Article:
Whether excluded or not in the debates, at the time of the Constitution, "excise tax" referred first to the whiskey tax66 and beyond whiskey, it referred only to sin and luxury taxes, enacted to suppress vice and encourage good morals.67 In reaction to Pollock, however, the Court expanded "excise" way beyond its original meaning. Four years after Pollock, the Court held that a trade tax on the Chicago Board of Trade was an excise tax.68 Five years after Pollock, in 1900, the Court held that the graduated estate tax was an excise tax.69 If the 1895 Pollock Court had thought that it could protect accumulated capital from an assault by Congress, the Court's decision in 1900 that Congress could enact a graduated estate tax terminated that rationale. In 1904, the Supreme Court said that a tax on the gross receipts of a corporation was an excise tax that did not have to be apportioned.70 That decision, in turn, justified a tax on the net income of a corporation, although the decision did not come down until 1911, after Congress had passed the Sixteenth Amendment.71 A tax on corporate business receipts or a corporate income tax is no less an assault on accumulated wealth than an individual income tax is. By 1929, the Court summarized the excise tax exemption as allowing "a tax imposed upon a particular use of property or the exercise of a single power over property incidental to ownership" without apportionment.72
None of these taxes bears any resemblance to the whiskey tax or other taxes on vice, which was the meaning of "excise" in the constitutional period. The use-versus-mere-ownership rationale did not arise until after the constitutional period, and only once the Congress had realized that apportionment was a hobble, and so was seeking to invent narrow definitions of "direct tax."73 The excise cases are all heroic expansions of what an "excise" originally meant. Still, even though the excise tax cases represent opportunistic use of words to limit Pollock to its facts, the excise cases are properly decided because it was Pollock itself that was illegitimate.
The only remaining important tax that the Court's containment of Pollock left as an apportionable tax, by the time of consideration of the Sixteenth Amendment, was the individual income tax itself. The Sixteenth Amendment, proposed by Congress in 1909 and ratified in 1913 overrules Pollock in that last important redoubt.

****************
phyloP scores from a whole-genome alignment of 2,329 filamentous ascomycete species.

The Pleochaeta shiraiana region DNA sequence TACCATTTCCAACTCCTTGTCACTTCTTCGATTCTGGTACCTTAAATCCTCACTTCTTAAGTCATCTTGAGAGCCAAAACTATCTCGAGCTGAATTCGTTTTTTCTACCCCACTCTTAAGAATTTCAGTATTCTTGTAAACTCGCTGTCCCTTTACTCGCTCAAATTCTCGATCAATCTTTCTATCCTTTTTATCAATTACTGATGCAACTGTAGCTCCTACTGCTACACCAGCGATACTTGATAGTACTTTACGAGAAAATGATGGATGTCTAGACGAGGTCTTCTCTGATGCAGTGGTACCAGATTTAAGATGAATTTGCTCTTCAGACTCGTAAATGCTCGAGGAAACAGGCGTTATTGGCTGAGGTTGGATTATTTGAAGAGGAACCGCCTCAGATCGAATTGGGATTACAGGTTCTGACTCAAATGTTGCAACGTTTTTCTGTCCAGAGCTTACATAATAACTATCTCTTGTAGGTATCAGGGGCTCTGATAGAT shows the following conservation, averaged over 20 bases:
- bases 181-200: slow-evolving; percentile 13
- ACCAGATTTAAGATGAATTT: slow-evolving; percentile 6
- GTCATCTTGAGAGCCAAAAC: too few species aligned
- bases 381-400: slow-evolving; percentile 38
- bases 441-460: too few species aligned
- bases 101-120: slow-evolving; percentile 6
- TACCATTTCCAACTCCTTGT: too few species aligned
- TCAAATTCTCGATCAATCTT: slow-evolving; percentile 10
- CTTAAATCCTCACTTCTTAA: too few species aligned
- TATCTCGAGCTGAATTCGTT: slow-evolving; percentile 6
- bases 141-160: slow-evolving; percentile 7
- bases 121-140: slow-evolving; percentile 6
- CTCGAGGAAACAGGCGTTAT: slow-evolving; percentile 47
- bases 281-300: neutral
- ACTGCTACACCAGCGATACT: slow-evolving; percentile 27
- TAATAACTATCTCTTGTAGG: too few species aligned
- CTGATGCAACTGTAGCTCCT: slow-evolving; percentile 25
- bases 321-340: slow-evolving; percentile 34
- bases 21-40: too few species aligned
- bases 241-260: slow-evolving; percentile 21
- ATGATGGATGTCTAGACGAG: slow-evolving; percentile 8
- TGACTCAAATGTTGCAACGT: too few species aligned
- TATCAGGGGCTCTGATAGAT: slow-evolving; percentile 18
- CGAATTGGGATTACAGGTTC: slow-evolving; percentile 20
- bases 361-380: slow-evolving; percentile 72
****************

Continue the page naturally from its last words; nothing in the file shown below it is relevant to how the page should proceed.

The movement for an income tax took the position that the Supreme Court might allow an income tax, if Congress just passed it again, by distinguishing or reversing Pollock. The Democratic platform supporting William Jennings Bryan in 1896 said that it was the duty of Congress to use all its constitutional power "which remains, or which may come to it by reversal" so that burden of tax shall not be borne entirely by the poor.77 The Populist Party platform said that Pollock was a misinterpretation of the Constitution.78 Cordell Hull of Tennessee (later Secretary of State) was an important instigator for the income tax in the House of Representatives and he said that Pollock was a "palpably erroneous decision stripping a coordinate body of the Government of one its strong arms of power and duty."79 "It seems inconceivable to me," Hull wrote, "that we had a Constitution that would shelter the chief proportion of wealth of the country from the only effective method of reaching it for its fair share of tax."80 Hull thought that a court would allow an individual income tax. After all if the corporate tax could be justified as a tax on doing business as a corporation, then an individual tax on income could be justified as a tax on doing business as an individual.81 The excise taxes on stock trades, gross receipts of a corporation, and estates surely already had very little resemblance to a whiskey tax, so that "excise tax" looked like it was an infinitely malleable term useful to avoid apportionment.
Professor Jensen argues that the reversal of Pollock by constitutional amendment rather than by a challenging reenactment of the income tax must be understood as an affirmation that the income tax was a direct tax, and that apportionment would be necessary absent an amendment.82 That is not how the amendment was understood at the time.
First, from the beginning, the movement for an income tax had two parallel remedies, one to challenge the Court and force it to retreat, and the other to respect the Court as institution and go for amendment of the Constitution. Which remedy to take was solely a matter of tactics, within the same overall purpose to defeat Pollock. Theodore Roosevelt's State of the Union address in 1906 said that Pollock might be reversed in full, but that an amendment would follow if it were not: